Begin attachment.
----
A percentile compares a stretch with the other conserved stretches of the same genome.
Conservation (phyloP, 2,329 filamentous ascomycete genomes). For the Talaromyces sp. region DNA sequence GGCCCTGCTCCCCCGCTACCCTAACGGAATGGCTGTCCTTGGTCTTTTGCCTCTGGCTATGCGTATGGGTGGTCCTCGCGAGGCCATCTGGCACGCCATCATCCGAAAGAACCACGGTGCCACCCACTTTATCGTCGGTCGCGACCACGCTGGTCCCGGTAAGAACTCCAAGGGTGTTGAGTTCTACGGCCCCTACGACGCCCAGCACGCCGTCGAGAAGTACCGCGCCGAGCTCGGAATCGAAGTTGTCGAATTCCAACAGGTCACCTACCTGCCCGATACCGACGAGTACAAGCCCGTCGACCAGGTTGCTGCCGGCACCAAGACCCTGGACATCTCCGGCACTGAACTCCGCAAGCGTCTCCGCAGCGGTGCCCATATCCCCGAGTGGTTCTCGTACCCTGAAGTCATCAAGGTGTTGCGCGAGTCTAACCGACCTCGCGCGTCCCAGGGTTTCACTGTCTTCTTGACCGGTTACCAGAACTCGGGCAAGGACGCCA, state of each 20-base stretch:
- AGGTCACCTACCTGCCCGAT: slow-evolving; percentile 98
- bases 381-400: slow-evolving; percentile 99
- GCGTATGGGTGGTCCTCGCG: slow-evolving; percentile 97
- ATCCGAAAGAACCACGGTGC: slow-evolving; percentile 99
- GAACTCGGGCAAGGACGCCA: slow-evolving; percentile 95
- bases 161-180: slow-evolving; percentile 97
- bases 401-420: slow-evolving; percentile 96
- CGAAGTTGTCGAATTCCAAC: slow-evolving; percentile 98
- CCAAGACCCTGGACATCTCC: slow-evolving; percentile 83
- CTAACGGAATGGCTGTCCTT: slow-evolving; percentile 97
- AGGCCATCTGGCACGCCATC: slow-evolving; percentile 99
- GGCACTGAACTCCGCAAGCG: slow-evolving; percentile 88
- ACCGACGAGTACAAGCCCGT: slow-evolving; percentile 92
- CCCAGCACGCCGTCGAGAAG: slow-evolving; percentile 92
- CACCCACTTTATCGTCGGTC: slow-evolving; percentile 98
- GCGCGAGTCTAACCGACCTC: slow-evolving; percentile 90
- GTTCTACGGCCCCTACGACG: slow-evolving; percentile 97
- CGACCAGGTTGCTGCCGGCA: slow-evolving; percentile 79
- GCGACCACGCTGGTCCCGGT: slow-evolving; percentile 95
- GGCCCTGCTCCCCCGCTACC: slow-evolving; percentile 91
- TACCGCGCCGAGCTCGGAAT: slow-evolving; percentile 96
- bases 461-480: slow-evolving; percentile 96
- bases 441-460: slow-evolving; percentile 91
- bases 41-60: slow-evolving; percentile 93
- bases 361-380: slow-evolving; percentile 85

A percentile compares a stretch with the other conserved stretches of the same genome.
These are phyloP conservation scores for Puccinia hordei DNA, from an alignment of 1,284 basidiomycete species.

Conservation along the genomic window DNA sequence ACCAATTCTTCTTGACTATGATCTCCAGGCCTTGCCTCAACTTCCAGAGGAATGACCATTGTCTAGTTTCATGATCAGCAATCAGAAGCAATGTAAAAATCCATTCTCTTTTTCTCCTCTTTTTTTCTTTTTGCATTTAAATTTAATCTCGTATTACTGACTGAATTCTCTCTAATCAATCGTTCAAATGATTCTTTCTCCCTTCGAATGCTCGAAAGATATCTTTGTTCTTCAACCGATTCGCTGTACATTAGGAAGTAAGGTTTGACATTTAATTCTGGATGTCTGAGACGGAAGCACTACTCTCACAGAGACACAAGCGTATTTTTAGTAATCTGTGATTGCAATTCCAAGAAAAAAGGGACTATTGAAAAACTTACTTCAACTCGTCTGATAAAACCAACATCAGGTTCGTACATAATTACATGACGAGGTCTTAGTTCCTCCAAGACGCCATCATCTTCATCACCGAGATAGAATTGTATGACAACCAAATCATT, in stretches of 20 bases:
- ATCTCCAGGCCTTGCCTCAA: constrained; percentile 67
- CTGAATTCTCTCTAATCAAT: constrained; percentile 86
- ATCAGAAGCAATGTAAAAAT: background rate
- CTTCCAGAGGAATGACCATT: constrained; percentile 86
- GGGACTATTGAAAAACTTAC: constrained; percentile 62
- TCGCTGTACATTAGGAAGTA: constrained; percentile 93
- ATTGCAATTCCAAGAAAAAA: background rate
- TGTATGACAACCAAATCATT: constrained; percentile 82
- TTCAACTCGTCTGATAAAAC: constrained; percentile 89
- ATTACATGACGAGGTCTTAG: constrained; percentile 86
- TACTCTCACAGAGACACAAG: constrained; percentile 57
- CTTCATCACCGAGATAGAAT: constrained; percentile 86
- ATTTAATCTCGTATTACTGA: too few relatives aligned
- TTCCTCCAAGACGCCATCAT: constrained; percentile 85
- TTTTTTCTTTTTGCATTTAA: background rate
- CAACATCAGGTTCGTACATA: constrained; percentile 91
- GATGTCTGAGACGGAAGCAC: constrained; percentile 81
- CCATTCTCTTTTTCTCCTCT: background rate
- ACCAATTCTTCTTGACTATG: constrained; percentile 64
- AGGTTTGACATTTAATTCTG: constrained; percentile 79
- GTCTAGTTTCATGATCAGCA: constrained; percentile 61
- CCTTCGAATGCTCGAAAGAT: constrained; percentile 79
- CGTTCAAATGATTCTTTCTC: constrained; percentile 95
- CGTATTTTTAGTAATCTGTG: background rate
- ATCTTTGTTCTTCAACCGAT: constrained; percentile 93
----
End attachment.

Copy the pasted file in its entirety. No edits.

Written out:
A percentile compares a stretch with the other conserved stretches of the same genome.
Conservation (phyloP, 2,329 filamentous ascomycete genomes). For the Talaromyces sp. region DNA sequence GGCCCTGCTCCCCCGCTACCCTAACGGAATGGCTGTCCTTGGTCTTTTGCCTCTGGCTATGCGTATGGGTGGTCCTCGCGAGGCCATCTGGCACGCCATCATCCGAAAGAACCACGGTGCCACCCACTTTATCGTCGGTCGCGACCACGCTGGTCCCGGTAAGAACTCCAAGGGTGTTGAGTTCTACGGCCCCTACGACGCCCAGCACGCCGTCGAGAAGTACCGCGCCGAGCTCGGAATCGAAGTTGTCGAATTCCAACAGGTCACCTACCTGCCCGATACCGACGAGTACAAGCCCGTCGACCAGGTTGCTGCCGGCACCAAGACCCTGGACATCTCCGGCACTGAACTCCGCAAGCGTCTCCGCAGCGGTGCCCATATCCCCGAGTGGTTCTCGTACCCTGAAGTCATCAAGGTGTTGCGCGAGTCTAACCGACCTCGCGCGTCCCAGGGTTTCACTGTCTTCTTGACCGGTTACCAGAACTCGGGCAAGGACGCCA, state of each 20-base stretch:
- AGGTCACCTACCTGCCCGAT: slow-evolving; percentile 98
- bases 381-400: slow-evolving; percentile 99
- GCGTATGGGTGGTCCTCGCG: slow-evolving; percentile 97
- ATCCGAAAGAACCACGGTGC: slow-evolving; percentile 99
- GAACTCGGGCAAGGACGCCA: slow-evolving; percentile 95
- bases 161-180: slow-evolving; percentile 97
- bases 401-420: slow-evolving; percentile 96
- CGAAGTTGTCGAATTCCAAC: slow-evolving; percentile 98
- CCAAGACCCTGGACATCTCC: slow-evolving; percentile 83
- CTAACGGAATGGCTGTCCTT: slow-evolving; percentile 97
- AGGCCATCTGGCACGCCATC: slow-evolving; percentile 99
- GGCACTGAACTCCGCAAGCG: slow-evolving; percentile 88
- ACCGACGAGTACAAGCCCGT: slow-evolving; percentile 92
- CCCAGCACGCCGTCGAGAAG: slow-evolving; percentile 92
- CACCCACTTTATCGTCGGTC: slow-evolving; percentile 98
- GCGCGAGTCTAACCGACCTC: slow-evolving; percentile 90
- GTTCTACGGCCCCTACGACG: slow-evolving; percentile 97
- CGACCAGGTTGCTGCCGGCA: slow-evolving; percentile 79
- GCGACCACGCTGGTCCCGGT: slow-evolving; percentile 95
- GGCCCTGCTCCCCCGCTACC: slow-evolving; percentile 91
- TACCGCGCCGAGCTCGGAAT: slow-evolving; percentile 96
- bases 461-480: slow-evolving; percentile 96
- bases 441-460: slow-evolving; percentile 91
- bases 41-60: slow-evolving; percentile 93
- bases 361-380: slow-evolving; percentile 85

A percentile compares a stretch with the other conserved stretches of the same genome.
These are phyloP conservation scores for Puccinia hordei DNA, from an alignment of 1,284 basidiomycete species.

Conservation along the genomic window DNA sequence ACCAATTCTTCTTGACTATGATCTCCAGGCCTTGCCTCAACTTCCAGAGGAATGACCATTGTCTAGTTTCATGATCAGCAATCAGAAGCAATGTAAAAATCCATTCTCTTTTTCTCCTCTTTTTTTCTTTTTGCATTTAAATTTAATCTCGTATTACTGACTGAATTCTCTCTAATCAATCGTTCAAATGATTCTTTCTCCCTTCGAATGCTCGAAAGATATCTTTGTTCTTCAACCGATTCGCTGTACATTAGGAAGTAAGGTTTGACATTTAATTCTGGATGTCTGAGACGGAAGCACTACTCTCACAGAGACACAAGCGTATTTTTAGTAATCTGTGATTGCAATTCCAAGAAAAAAGGGACTATTGAAAAACTTACTTCAACTCGTCTGATAAAACCAACATCAGGTTCGTACATAATTACATGACGAGGTCTTAGTTCCTCCAAGACGCCATCATCTTCATCACCGAGATAGAATTGTATGACAACCAAATCATT, in stretches of 20 bases:
- ATCTCCAGGCCTTGCCTCAA: constrained; percentile 67
- CTGAATTCTCTCTAATCAAT: constrained; percentile 86
- ATCAGAAGCAATGTAAAAAT: background rate
- CTTCCAGAGGAATGACCATT: constrained; percentile 86
- GGGACTATTGAAAAACTTAC: constrained; percentile 62
- TCGCTGTACATTAGGAAGTA: constrained; percentile 93
- ATTGCAATTCCAAGAAAAAA: background rate
- TGTATGACAACCAAATCATT: constrained; percentile 82
- TTCAACTCGTCTGATAAAAC: constrained; percentile 89
- ATTACATGACGAGGTCTTAG: constrained; percentile 86
- TACTCTCACAGAGACACAAG: constrained; percentile 57
- CTTCATCACCGAGATAGAAT: constrained; percentile 86
- ATTTAATCTCGTATTACTGA: too few relatives aligned
- TTCCTCCAAGACGCCATCAT: constrained; percentile 85
- TTTTTTCTTTTTGCATTTAA: background rate
- CAACATCAGGTTCGTACATA: constrained; percentile 91
- GATGTCTGAGACGGAAGCAC: constrained; percentile 81
- CCATTCTCTTTTTCTCCTCT: background rate
- ACCAATTCTTCTTGACTATG: constrained; percentile 64
- AGGTTTGACATTTAATTCTG: constrained; percentile 79
- GTCTAGTTTCATGATCAGCA: constrained; percentile 61
- CCTTCGAATGCTCGAAAGAT: constrained; percentile 79
- CGTTCAAATGATTCTTTCTC: constrained; percentile 95
- CGTATTTTTAGTAATCTGTG: background rate
- ATCTTTGTTCTTCAACCGAT: constrained; percentile 93